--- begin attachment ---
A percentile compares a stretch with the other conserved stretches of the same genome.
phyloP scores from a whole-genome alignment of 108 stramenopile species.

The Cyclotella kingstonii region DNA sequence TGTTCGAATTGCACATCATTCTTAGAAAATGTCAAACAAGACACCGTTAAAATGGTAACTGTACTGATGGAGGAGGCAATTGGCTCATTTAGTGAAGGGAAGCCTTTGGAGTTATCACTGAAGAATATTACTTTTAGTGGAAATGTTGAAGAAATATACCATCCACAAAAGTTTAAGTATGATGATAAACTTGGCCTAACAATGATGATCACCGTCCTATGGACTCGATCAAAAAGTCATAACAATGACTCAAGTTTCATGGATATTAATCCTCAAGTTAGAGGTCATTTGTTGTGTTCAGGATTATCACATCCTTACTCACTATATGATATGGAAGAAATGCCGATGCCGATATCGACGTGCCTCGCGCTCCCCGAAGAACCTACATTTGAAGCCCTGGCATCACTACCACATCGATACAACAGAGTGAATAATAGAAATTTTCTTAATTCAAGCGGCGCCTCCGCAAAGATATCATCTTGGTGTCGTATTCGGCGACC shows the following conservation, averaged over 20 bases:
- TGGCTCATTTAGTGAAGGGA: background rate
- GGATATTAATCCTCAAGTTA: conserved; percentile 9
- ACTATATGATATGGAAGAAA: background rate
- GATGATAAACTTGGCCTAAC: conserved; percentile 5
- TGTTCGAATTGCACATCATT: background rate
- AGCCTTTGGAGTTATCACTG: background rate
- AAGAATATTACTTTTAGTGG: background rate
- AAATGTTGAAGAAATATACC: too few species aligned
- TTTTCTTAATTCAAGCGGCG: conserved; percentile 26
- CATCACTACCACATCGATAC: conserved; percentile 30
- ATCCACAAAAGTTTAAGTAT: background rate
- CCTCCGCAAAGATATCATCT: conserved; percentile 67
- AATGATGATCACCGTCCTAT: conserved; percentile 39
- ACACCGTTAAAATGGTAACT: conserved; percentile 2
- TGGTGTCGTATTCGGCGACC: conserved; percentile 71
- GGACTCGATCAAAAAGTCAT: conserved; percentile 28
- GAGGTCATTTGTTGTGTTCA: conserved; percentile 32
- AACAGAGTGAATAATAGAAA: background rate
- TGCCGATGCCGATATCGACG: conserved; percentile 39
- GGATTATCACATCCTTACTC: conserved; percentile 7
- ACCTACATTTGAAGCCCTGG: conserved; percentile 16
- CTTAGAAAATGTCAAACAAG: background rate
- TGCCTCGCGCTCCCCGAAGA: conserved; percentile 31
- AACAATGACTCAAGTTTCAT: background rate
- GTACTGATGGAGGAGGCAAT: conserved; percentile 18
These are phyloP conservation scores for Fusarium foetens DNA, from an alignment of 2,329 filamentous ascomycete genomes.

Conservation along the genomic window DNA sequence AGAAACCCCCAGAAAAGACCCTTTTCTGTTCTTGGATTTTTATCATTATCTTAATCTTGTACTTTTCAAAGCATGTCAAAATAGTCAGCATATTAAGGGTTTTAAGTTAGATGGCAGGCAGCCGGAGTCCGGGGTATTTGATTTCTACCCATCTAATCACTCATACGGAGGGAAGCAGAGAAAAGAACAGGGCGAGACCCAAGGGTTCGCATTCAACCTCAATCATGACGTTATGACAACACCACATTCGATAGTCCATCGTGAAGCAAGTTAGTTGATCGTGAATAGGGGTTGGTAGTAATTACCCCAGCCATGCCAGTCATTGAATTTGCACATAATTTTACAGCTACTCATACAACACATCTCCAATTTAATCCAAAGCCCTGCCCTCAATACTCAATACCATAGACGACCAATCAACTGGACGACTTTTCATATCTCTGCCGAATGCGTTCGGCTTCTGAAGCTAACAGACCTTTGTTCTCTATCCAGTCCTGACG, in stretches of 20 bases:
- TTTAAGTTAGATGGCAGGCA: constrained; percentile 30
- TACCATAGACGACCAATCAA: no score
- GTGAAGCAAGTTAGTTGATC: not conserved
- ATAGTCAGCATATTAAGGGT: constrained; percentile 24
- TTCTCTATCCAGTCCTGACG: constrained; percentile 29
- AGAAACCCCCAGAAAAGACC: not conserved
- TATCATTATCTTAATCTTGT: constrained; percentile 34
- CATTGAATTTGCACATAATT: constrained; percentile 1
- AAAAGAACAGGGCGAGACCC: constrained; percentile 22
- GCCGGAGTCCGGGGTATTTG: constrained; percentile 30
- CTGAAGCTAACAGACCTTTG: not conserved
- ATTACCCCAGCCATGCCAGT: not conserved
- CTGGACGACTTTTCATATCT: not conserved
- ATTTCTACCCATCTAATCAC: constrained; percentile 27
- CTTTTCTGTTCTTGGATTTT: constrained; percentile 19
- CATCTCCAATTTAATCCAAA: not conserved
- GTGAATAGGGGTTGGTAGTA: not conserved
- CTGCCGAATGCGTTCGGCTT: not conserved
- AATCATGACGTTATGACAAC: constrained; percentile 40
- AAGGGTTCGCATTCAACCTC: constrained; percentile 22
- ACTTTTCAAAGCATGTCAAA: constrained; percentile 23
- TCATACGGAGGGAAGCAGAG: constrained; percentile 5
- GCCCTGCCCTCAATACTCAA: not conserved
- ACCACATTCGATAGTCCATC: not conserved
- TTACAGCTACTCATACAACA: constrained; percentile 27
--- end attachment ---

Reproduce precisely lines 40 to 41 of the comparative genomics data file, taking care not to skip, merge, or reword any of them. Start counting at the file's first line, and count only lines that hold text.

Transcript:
- GCCGGAGTCCGGGGTATTTG: constrained; percentile 30
- CTGAAGCTAACAGACCTTTG: not conserved